A torn Barack Obama sticker was plastered on one of the pillars facing a house near Piedmont Avenue, in North Oakland. Among the front yard roses, a single sign read “Amy Lemley for City Council.”
The home belonged to Kerry Hamill, a former District 1 school board member, who had organized a house party to introduce Lemley to Hamill’s acquaintances. “She’s dealt with a lot of complex policy issues and has found solutions,” Hamill said. “That’s impressive to me.”
Seated in front of a fireplace, Lemley told her story to a living room full of guests: how she came to California from Iowa, and started First Place for Youth in 1998. “Young people who are raised in poverty will be impacted by that poverty their entire life,” Lemley said. “They will die earlier. They will be less educated, underemployed, won’t have the quality of life that my children will have.”
She looked around the room, and her short dark hair called attention to the sharp angles of her black-framed glasses. “These children are black and brown, and they do not live in District 1,” Lemley said. “So for me, District 1 can be a leader in bridging this issue and solving this problem.”
Her long-term strategy for public safety, she told the guests, is job creation. Short-term, she said, it’s vital to increase the police force.
A skeptical man asked how Lemley planned to pay for more officers. “The economic growth is not happening in six months, but we need more police officers on the streets in six days,” he said. “How do you see the city council’s role in generating revenue to pay for that?”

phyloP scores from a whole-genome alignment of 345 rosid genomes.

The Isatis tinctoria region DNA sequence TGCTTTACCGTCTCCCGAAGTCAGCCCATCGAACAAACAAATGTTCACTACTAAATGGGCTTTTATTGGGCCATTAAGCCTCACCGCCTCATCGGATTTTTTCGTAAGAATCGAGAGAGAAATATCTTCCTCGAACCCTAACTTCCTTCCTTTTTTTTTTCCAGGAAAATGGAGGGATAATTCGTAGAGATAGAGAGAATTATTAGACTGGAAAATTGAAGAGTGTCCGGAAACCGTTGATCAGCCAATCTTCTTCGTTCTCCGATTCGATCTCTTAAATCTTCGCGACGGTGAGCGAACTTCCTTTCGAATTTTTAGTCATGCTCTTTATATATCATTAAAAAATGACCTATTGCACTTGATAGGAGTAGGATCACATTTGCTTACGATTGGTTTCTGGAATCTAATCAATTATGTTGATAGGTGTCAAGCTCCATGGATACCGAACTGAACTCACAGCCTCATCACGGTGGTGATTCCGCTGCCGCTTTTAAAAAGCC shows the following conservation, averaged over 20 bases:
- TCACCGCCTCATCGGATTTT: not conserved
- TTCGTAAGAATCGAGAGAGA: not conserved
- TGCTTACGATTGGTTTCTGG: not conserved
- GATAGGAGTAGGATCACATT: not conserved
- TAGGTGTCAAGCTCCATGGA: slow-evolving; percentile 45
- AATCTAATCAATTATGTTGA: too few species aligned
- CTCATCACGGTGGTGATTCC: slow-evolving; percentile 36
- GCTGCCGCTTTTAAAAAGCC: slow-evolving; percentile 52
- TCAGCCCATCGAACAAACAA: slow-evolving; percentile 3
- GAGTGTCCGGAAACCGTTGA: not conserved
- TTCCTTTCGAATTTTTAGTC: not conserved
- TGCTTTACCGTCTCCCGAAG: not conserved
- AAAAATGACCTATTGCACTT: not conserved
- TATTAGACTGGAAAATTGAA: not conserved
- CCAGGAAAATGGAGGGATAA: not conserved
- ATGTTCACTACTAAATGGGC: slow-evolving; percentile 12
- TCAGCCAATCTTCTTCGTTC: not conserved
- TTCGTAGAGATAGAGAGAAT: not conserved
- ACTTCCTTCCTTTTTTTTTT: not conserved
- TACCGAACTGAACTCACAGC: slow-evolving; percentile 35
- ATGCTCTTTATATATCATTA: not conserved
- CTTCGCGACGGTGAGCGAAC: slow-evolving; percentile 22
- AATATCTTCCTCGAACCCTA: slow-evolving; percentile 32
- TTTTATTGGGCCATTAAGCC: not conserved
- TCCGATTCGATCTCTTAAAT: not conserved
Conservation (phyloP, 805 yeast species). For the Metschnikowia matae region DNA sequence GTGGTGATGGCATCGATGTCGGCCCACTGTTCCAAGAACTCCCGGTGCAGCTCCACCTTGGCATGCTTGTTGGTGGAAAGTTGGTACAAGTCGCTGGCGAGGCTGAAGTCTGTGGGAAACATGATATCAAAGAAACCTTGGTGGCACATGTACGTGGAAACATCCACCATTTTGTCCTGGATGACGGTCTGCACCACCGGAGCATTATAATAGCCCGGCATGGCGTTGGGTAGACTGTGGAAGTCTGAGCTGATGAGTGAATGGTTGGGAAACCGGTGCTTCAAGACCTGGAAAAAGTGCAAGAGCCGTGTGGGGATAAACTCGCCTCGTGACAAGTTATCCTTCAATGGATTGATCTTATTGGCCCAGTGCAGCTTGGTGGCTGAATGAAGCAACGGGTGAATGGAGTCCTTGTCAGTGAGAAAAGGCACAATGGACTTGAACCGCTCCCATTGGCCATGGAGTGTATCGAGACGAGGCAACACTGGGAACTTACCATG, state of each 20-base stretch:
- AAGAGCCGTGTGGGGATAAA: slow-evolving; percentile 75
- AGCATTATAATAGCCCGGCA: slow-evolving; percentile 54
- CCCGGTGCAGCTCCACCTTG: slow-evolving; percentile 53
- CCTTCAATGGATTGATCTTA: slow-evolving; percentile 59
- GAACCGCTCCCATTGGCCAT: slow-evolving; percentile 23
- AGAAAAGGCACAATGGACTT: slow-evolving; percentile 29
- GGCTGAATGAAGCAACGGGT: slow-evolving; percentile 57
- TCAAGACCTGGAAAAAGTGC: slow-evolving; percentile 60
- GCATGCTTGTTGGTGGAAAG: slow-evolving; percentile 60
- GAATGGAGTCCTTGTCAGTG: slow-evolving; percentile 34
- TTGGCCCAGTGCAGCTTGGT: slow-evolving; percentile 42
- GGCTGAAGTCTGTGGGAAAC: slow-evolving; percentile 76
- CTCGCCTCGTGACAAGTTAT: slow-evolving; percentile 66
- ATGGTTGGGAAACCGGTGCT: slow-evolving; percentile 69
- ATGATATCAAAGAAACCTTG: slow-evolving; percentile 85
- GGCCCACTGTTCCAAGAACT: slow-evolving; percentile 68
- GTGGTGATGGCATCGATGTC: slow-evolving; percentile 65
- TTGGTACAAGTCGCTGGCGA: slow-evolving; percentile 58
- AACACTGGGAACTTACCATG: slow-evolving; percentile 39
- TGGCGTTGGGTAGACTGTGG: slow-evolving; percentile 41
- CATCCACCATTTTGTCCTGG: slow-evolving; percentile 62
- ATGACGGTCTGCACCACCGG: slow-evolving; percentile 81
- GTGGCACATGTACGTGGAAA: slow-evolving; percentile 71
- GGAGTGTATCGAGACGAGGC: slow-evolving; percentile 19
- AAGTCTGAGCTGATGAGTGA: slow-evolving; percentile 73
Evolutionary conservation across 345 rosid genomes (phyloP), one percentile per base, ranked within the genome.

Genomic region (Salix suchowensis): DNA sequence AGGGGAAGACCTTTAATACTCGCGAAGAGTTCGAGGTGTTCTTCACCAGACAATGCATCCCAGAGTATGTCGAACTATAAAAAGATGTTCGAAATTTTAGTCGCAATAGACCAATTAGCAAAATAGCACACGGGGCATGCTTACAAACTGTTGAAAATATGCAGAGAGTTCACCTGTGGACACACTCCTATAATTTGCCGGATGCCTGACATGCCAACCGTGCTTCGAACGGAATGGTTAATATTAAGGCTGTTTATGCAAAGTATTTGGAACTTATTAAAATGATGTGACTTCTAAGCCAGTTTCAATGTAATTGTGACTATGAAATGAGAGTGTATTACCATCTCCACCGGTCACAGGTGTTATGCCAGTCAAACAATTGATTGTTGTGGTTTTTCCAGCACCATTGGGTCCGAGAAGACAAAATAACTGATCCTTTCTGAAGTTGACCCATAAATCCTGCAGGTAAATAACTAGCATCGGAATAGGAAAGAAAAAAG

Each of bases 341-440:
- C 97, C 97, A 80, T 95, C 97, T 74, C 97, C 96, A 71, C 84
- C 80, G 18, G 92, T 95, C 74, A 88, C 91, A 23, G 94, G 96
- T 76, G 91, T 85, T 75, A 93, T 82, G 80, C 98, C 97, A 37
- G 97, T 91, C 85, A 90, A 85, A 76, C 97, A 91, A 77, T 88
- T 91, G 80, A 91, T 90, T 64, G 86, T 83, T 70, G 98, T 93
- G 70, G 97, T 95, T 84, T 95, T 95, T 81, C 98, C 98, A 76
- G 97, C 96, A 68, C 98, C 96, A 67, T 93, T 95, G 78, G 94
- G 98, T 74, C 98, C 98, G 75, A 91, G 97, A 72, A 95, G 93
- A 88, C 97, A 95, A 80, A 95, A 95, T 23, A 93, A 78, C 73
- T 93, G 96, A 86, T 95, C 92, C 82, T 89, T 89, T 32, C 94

Lemley sat quietly while the man finished his thoughts. He had formulated a complex question involving two of Oakland’s main issues, economy and safety. “The way we begin to fund these officers is, we say, ‘New revenue goes to police academies,’” Lemley said. “It should not go to the fifteen other interests that come to us. And there are many other interests that want that revenue.”
If elected, Lemley likes to say in her campaigning, she wants to increase the police force numbers from 1.4 officers per 1,000 residents to 2.5 per 1,000. To fund this, she tells voters, she plans to raise business licenses and sales taxes. “I’m of the opinion that the general fund is too small for a city like Oakland,” Lemley says. “We need to dramatically expand our economy.”
For economic stimulus, she hopes to attract businesses by emphasizing such Oakland advantages as “superior access to transit, and abundant low-cost commercial real estate,” she says. “We need to take the initiative to go out and approach employers, make the case for Oakland.”
Another revenue-generating alternative might be a new parcel tax, Lemley says, but that–like making sure new business owners are satisfied with the city–would require some organizational improvements within city government and the city council. “The last two parcel taxes have been rejected, overwhelmingly,” she says. “The chamber of commerce and another group recently did a poll to show that there is not the support in the electorate for a parcel tax, because they do not trust the city council.”